Why is it accepted for a woman to be stupid as long as she’s beautiful?”
“Why can women be objects of desire in advertising but shunned if they seek contraception for casual love affairs?”
“Why must women choose between a family and a career when men don’t have to?”
These are the questions that Ana Teresa Fernedez paints.
I first met the Mexican born artist at a cocktail reception for those who believed in ‘evolutionary thought’ concepts. However, for Ana Teresa, evolutionary thought grows stale without action. With both her body and her brush she paints different realities that make us question and change. She once took on the menacing black fence that separates the Mexican border in Tijuana from San Diego. Armed with a spray paint gun and a shot of courage, she climbed a ladder in a dress and high heels to paint the border bars a powder blue that imitated the ocean and sky. Not only did she display her strength as a woman, she also conveyed a possibility of erasing borders.
After a few email and poetry exchanges we decided to meet again to discuss redefinition.
As we sat down under the shade trees in an outdoor café, the dark haired artist told me about her childhood in Mexico. “I spent hours creating art ever since I was little,” she said. “Family members would just keep putting things in my hands.” Her inquisitive long fingers would take the paints, charcoals, and Chinese pens to communicate the visions from her soul. Art was her outlet for expression. Ana Teresa didn’t know it would become her career.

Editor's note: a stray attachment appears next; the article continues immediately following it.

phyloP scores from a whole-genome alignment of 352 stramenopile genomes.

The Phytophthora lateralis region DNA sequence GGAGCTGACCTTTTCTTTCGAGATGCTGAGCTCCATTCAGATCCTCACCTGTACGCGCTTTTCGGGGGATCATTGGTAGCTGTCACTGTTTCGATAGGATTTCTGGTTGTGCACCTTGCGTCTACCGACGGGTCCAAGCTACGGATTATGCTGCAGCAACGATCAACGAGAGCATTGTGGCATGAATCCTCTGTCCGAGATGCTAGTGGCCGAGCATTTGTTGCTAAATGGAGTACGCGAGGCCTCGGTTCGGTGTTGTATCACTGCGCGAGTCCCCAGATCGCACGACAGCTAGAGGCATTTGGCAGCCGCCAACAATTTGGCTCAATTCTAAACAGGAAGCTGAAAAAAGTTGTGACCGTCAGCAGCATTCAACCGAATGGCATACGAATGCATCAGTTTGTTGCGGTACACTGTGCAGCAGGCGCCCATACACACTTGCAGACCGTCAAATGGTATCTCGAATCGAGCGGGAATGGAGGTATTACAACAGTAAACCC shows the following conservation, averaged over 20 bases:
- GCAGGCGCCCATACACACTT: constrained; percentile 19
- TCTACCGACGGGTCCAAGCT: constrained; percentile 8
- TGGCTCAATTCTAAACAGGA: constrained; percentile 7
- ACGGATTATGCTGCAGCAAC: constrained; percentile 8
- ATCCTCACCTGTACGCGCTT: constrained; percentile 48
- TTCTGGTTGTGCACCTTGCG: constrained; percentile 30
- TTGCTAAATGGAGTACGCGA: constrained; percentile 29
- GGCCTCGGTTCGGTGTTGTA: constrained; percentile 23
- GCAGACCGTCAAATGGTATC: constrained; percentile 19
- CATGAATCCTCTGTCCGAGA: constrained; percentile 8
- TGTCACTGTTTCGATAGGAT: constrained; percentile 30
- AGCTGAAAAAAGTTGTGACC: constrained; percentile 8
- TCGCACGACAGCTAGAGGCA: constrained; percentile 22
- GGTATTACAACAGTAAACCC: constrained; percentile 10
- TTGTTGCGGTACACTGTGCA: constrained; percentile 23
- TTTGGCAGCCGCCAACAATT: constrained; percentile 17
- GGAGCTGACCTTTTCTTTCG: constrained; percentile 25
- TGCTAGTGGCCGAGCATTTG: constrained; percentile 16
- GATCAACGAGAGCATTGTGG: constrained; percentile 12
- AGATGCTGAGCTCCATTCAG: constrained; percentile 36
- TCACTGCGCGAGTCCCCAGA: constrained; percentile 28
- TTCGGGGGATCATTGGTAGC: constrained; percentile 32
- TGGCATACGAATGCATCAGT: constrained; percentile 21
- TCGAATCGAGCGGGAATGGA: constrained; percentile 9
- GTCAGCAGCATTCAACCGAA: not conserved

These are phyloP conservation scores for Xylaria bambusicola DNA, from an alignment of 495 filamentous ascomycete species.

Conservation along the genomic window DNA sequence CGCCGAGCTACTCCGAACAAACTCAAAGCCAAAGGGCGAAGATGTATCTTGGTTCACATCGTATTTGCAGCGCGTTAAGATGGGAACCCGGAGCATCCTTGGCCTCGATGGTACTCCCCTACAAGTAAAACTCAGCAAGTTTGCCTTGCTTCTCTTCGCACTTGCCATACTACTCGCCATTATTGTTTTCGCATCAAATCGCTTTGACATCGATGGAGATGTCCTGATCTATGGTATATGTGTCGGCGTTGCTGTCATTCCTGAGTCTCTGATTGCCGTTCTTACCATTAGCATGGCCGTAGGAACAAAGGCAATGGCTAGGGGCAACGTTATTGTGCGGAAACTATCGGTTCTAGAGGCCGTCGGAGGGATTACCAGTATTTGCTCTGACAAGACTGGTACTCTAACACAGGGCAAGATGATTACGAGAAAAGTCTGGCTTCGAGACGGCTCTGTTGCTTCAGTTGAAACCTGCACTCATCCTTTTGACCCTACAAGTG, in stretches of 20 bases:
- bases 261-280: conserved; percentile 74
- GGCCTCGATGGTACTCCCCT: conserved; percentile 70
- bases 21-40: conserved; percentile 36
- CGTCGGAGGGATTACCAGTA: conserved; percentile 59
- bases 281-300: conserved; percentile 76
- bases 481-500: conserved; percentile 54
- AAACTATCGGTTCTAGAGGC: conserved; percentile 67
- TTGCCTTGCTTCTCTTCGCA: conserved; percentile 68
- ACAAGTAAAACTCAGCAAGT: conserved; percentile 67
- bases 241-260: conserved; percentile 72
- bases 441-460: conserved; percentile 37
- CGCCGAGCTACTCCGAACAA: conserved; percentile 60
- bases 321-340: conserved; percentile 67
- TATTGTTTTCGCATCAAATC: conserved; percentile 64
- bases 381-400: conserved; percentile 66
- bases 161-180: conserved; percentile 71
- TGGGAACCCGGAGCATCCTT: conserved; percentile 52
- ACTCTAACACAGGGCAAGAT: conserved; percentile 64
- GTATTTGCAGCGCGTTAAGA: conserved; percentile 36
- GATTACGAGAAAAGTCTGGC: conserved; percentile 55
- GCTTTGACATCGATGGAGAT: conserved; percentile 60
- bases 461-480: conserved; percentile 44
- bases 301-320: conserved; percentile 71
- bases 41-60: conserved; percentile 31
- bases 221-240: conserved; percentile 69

“I was only a mediocre student,” she confided. “I actually failed ceramics class in high school. I didn’t follow the instructions-I just did what I wanted!”
Eager to ‘do what she wanted’ and explore a new life, Ana Teresa crossed the US border to enroll in a community college in San Diego. She thought she would get a degree in language and only took a sculpture class ‘for fun.’ The San Francisco Art Institute came to visit the school, saw her sculptures, and immediately asked for a portfolio.
Ana Teresa asked, “Portfolio? What’s that?”
At her teacher’s urging to showcase more of her art, she promptly ran home, took photos of drawings she had created over her life, developed the images in a 60 minute photo shop and gave her offering to the Art Institute reps.
“My ‘portfolio’ was a series of random photographs in a plastic bag,” she laughed.
Ana Teresa didn’t have a glossy cover like the other students, but she was offered a scholarship to the San Francisco Art Institute on the spot.
Now her work has been featured all over the world. “Social media has helped that,” she said. “When you have individual people sharing links and images it democratizes the arts a bit. Someone told me that they saw one of my paintings in a French journal!”
The Art of Gender Politics: ¿Por qué?
Growing up in conservative Mexico made Ana Teresa acutely aware of traditional gender roles. The men were the breadwinners and had advanced degrees, while the women like her mother were not allowed to go to college.
“I started questioning the power dynamics. Why were men more educated with higher positions? Why didn’t more women speak up?”
Ana Teresa felt that many women had a thwarted sense of their selves, never fully exploring the depths of their intellect and sexuality.